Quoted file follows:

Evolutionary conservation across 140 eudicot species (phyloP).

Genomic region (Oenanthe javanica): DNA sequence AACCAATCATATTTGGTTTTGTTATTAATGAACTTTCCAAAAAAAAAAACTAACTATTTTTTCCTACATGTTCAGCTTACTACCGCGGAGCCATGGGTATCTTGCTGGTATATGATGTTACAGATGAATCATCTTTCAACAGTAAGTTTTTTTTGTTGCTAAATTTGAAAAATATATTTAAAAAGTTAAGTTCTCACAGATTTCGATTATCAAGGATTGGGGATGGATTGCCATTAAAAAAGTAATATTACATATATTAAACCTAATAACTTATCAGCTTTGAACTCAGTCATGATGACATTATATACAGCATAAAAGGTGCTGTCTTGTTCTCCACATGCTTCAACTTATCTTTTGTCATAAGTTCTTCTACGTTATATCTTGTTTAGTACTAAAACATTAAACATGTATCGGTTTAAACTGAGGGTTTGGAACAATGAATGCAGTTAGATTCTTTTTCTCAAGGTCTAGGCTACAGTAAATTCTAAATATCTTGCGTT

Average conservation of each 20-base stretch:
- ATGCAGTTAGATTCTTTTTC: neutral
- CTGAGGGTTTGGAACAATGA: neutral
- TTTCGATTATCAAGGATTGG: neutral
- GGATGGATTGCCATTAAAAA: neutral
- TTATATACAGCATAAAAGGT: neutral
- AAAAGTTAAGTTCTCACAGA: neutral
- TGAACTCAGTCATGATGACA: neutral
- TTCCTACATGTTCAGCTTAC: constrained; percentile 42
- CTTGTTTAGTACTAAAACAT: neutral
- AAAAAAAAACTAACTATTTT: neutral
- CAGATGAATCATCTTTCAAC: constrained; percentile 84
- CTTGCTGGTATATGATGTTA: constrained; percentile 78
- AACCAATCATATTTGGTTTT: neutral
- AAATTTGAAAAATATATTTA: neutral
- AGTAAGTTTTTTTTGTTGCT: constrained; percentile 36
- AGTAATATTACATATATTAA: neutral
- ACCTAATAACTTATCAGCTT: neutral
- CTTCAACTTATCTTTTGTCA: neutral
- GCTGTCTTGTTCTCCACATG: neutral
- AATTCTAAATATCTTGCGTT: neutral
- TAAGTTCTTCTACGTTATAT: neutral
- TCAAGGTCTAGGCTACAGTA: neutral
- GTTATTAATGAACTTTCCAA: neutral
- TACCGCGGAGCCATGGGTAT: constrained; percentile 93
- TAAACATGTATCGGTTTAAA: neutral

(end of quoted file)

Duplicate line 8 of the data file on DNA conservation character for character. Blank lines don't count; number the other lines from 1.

- TTATATACAGCATAAAAGGT: neutral